Analysis: A Meloni election win could shift Europe’s balance of power via FXEmpire #forex #fx.
PARIS/BERLIN/BUDAPEST (Reuters) – The European Union’s powerhouses will have to tread carefully around Giorgia Meloni if the nationalist candidate’s coalition wins Italy’s election on Sunday, or risk pushing Rome towards Hungary and Poland, European officials said.
At play is the balance of power inside the EU as it contends with the fallout from Russia’s war on Europe’s eastern flank and the continent’s worst energy and cost-of-living crises in decades.
If Meloni wins, Sunday’s election will hand Italy its most right-wing government since World War Two. Although she has played down her far-right past, cracks in her coalition over foreign policy have emerged.
Underscoring challenges ahead for Meloni and Europe, former Italian Prime Minister Silvio Berlusconi, whose Forza Italia party belongs to Meloni’s coalition, said Russia had been “pushed” into the war on Ukraine. His comments are likely to concern Western allies.
After a victory for Sweden’s nationalists, there is concern in Brussels, Paris and Berlin of a “populist front” forming that could block EU decision-making as it seeks to stave off recession and shield households from inflation.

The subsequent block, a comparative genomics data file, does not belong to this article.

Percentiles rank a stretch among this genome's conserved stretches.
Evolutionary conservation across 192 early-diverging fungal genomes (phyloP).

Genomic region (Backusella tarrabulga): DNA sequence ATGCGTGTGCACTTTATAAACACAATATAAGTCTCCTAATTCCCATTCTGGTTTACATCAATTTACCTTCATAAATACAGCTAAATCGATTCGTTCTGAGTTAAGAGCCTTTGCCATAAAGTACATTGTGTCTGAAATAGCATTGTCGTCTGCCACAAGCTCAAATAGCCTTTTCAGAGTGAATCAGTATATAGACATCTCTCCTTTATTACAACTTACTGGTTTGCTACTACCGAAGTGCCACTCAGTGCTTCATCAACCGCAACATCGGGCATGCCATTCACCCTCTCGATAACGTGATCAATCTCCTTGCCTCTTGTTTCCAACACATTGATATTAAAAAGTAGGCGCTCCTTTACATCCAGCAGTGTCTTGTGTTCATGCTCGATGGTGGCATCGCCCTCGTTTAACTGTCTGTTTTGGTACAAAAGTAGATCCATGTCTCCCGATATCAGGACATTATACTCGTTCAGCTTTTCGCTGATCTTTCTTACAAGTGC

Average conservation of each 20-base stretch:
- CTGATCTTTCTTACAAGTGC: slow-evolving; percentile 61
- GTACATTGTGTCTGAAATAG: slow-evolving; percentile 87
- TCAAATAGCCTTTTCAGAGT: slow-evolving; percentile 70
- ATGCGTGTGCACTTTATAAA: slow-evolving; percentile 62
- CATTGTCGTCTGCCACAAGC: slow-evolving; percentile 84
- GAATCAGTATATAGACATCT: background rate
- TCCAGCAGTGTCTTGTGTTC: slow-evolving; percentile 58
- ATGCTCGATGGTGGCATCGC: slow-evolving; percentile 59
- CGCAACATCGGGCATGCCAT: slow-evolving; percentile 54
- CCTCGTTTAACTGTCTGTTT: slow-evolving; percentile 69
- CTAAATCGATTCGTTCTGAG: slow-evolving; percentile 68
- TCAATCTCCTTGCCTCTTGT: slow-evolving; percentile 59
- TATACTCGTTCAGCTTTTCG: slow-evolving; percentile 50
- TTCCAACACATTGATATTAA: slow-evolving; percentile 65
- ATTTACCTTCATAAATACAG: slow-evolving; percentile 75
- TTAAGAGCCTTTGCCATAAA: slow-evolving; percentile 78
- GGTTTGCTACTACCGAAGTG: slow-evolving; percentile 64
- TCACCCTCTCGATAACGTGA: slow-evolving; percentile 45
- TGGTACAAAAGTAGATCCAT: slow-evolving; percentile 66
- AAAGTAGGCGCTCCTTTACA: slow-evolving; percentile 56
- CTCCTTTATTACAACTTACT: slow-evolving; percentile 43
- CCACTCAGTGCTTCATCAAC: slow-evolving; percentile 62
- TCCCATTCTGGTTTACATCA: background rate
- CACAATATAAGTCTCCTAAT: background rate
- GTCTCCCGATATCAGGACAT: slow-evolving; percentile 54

Mario Draghi, Italy’s outgoing prime minister and a former president of the European Central Bank, raised Italy’s profile and credibility on the European stage, espousing the deeper integration sought by French President Emmanuel Macron.
Meloni’s intentions are less clear. She presents her Brothers of Italy party as a mainstream conservative force removed from its post-fascism roots, but some Europhiles are skeptical.
“It is worrying that a founding member of the EU is in such a situation. It is a threat to the EU and to Italy,” said Rolf Müntzenich, a lawmaker in German Chancellor Olaf Scholz’s Social Democrats party.
Macron has privately told EU officials he is concerned about a Meloni victory, according to sources aware of the conversations. When asked in public, Macron expresses optimism about relations with Italy.
Supporters of Hungary’s nationalist Prime Minister Viktor Orban see in Meloni an opportunity for Budapest to gain a new ally in its battle with the EU executive.
“Orban will probably be able to count on the support of Italy in rule-of-law disputes in the EU,” said Zoltan Kiszelly, an analyst at the pro-Hungarian government think tank Szazadveg.